Boston Celtics: 2012Game64
J.A. Adande, ESPN.com: Fiction. This isn't like 2008, when the Celtics' core was playing its first series together and needed home-court advantage for each of its playoff victories against the Hawks. Yes, both regular-season games have been close, but one came the day after the Celtics won in Miami, the other in Atlanta after Boston had five West Coast games in seven days.
Graydon Gordian, 48 Minutes of Hell: Fiction. The Hawks could certainly beat the Celtics, but "handle" is too strong a way to put it. I think what we're more likely to see is a reprisal of the classic seven-game first-round series the two teams played in 2008.
Rob Peterson, ESPN.com: Fiction. I think it's the other way around. I don't think the Hawks -- or longtime observers of the Hawks -- ever know what they're going to get from game-to-game or from quarter-to-quarter. What I do know is that the Celtics have more of a killer instinct than the Hawks and Boston is not afraid to act on that instinct.
Brian Robb, CelticsHub: Fiction. I expect any series between these squads to be extremely competitive, with the core players from both squads remaining intact from their seven-game battle in 2008. Atlanta may have home-court advantage, but I expect the determining factor to be defense, and almost nobody has been playing D better than Boston this season.
Darius Soriano, Forum Blue & Gold: Fiction. This may be the best Hawks team of the past several years, but even if Al Horford can return in time for the playoffs, they will have trouble scoring against Boston. And while their defense can likely hold a pedestrian Celtics offense in check, I don't trust the Hawks to win a defensive series against the C's.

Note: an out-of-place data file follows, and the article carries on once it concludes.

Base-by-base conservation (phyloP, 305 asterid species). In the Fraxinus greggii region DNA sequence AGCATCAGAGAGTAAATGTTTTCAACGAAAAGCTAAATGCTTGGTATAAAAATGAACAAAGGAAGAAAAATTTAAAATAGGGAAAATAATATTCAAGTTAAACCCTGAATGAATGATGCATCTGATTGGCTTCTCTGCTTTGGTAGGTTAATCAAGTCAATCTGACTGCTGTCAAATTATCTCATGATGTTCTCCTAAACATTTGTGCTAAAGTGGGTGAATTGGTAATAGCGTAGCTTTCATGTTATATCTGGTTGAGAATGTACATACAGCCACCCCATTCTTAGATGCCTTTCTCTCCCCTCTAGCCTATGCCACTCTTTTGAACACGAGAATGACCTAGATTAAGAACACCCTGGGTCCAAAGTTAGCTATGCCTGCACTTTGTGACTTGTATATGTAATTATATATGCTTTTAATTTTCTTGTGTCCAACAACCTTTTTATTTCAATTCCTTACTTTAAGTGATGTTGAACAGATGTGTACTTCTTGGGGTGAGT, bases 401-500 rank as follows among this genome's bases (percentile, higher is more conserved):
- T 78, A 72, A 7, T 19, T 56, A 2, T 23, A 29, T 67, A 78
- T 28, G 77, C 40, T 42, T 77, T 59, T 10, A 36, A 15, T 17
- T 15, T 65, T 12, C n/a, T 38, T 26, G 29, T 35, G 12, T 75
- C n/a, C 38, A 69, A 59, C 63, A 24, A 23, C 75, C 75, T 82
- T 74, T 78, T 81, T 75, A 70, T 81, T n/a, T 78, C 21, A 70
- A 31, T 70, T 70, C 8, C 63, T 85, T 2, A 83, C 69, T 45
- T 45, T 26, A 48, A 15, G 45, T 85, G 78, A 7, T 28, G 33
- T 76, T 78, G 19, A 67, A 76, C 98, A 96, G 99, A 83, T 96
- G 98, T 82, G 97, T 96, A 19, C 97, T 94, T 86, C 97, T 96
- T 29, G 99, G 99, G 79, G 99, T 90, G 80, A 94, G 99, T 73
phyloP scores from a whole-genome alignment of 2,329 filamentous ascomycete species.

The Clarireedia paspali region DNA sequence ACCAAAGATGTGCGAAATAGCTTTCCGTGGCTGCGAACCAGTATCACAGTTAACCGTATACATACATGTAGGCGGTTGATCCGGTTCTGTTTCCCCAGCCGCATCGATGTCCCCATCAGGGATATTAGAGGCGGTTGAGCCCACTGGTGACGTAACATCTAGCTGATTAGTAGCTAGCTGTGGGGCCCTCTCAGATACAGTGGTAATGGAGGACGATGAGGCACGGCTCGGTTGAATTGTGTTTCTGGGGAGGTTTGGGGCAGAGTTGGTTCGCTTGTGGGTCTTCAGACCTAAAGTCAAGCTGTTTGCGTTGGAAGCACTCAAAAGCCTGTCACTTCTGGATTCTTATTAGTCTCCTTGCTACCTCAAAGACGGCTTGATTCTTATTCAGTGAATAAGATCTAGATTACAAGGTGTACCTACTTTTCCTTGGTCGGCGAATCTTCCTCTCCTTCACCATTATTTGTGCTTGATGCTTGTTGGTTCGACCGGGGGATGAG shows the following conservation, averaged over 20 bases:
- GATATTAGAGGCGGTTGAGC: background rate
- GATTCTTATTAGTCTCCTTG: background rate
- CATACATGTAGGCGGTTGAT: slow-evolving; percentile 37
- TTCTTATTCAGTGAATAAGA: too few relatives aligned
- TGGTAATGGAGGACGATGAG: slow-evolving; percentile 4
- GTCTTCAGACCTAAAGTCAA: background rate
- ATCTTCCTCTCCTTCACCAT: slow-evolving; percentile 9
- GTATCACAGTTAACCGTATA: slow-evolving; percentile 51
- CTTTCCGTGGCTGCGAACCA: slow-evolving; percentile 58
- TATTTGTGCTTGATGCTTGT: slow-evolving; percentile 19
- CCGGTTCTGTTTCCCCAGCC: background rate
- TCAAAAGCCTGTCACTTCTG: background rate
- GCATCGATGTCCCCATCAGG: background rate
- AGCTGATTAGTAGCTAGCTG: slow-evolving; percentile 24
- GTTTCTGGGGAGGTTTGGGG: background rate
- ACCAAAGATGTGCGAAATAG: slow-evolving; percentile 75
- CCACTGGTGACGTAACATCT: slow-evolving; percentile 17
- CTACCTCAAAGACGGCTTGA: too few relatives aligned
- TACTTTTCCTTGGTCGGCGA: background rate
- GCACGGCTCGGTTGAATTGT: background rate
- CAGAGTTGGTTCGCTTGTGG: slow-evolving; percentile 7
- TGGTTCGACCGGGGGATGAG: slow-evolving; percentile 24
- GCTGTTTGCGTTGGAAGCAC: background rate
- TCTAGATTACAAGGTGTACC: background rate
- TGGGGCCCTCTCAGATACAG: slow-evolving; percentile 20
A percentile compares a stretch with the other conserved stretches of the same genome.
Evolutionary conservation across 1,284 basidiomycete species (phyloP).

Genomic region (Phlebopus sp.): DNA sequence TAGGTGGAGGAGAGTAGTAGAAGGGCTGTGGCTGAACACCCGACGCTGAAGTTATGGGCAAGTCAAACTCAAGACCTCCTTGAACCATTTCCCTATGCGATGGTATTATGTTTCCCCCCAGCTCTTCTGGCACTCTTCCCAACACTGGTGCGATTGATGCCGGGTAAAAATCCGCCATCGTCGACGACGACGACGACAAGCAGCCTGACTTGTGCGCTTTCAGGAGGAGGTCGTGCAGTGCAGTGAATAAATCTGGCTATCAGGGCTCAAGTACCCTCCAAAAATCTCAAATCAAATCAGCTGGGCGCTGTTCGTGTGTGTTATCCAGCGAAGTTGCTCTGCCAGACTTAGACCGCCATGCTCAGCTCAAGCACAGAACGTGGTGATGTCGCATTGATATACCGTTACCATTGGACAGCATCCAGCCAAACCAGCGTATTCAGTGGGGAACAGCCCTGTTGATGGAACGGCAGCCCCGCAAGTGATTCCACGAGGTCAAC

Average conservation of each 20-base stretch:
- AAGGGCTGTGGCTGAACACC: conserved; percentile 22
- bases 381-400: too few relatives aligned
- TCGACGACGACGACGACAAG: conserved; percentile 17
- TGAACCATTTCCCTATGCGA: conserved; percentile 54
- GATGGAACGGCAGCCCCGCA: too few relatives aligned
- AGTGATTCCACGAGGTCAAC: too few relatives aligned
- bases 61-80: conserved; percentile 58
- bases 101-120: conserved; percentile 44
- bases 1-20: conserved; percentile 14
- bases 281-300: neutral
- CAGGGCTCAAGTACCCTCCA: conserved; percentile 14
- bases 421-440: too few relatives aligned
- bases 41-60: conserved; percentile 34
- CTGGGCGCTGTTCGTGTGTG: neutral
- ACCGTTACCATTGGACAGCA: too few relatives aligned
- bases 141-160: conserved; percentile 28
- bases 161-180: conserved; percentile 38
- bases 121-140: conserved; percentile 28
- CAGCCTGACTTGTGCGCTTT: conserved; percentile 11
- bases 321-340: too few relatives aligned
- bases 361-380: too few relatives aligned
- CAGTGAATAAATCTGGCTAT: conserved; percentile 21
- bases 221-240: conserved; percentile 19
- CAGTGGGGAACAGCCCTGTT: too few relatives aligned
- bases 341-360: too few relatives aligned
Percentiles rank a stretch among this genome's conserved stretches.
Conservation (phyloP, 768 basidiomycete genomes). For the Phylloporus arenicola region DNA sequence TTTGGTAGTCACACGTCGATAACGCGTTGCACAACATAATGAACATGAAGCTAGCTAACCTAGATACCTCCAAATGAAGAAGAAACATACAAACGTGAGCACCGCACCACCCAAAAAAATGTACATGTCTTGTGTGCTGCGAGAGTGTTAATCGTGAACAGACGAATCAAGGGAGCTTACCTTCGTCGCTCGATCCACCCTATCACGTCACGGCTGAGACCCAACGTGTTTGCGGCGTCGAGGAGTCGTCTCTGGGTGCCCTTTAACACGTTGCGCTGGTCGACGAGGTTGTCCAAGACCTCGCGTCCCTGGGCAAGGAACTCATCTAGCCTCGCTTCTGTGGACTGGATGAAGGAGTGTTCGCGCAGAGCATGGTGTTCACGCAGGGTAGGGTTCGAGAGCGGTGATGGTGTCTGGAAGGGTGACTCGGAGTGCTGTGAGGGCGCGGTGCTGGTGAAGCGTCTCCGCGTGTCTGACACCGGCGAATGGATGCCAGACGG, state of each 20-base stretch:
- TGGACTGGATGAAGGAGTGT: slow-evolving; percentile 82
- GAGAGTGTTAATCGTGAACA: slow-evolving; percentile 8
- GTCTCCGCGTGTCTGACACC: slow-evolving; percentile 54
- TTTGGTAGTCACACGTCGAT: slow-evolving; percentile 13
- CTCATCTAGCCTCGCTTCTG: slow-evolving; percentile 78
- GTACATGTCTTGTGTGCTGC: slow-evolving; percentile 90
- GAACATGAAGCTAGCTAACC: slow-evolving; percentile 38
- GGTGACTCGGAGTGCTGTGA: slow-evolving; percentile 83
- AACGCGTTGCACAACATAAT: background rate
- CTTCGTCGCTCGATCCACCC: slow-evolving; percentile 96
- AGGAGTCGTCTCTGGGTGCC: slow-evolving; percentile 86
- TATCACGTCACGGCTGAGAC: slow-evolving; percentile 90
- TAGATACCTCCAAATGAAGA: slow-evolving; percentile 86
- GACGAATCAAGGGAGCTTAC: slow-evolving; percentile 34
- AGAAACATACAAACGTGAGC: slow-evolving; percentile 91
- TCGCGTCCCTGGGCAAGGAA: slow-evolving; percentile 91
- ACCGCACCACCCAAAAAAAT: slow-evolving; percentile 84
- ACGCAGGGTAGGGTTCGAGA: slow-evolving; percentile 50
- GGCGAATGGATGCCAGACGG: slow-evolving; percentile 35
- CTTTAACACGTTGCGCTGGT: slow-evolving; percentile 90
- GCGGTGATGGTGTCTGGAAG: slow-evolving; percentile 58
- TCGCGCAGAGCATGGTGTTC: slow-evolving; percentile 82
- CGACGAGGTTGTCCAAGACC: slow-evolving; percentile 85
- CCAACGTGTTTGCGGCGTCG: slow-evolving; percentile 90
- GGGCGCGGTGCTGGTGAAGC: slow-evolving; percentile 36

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1. Should the C's push hard with home-court advantage still hanging in the balance for a potential playoff matchup with the Hawks?
Payne: No, I think the Celtics should be cautious with their players on Friday and hold out who they need to hold out. At this point, I would say health trumps home-court advantage in the first round. The Celtics know they can win on the road if they are healthy and rested, so I'd rather see them pull the throttle back a bit tonight and rest guys if they need it.
Forsberg: I'm sure Rivers gave some consideration to going full throttle with the guys he has -- Rajon Rondo (back), Ray Allen (ankle), and Mickael Pietrus (knee) are not on the trip -- but after seeing how gassed Kevin Garnett and Paul Pierce were by the end of the Orlando game, it's clear that rest should trump a potential first-round edge (one that's not even guaranteed with a win). The Celtics can lean on the junior varsity and maybe hope that some rare extended court time could bring out their best effort over the last three games. Boston seems content to be without home-court advantage in the first round and now it's all about putting the team in the best position to thrive when the playoffs begin eight days from now.
With a three-day break following Friday's game, the Celtics can give Rondo (back), Allen (ankle), and Pietrus (knee) ample time to rest. It's also unlikely the Celtics will push their rotation players very hard over the final two games of the regular season, simply hoping to have everyone at full strength when the playoffs open later this month.
Hop HERE to read more on each player's status from last night's game coverage.
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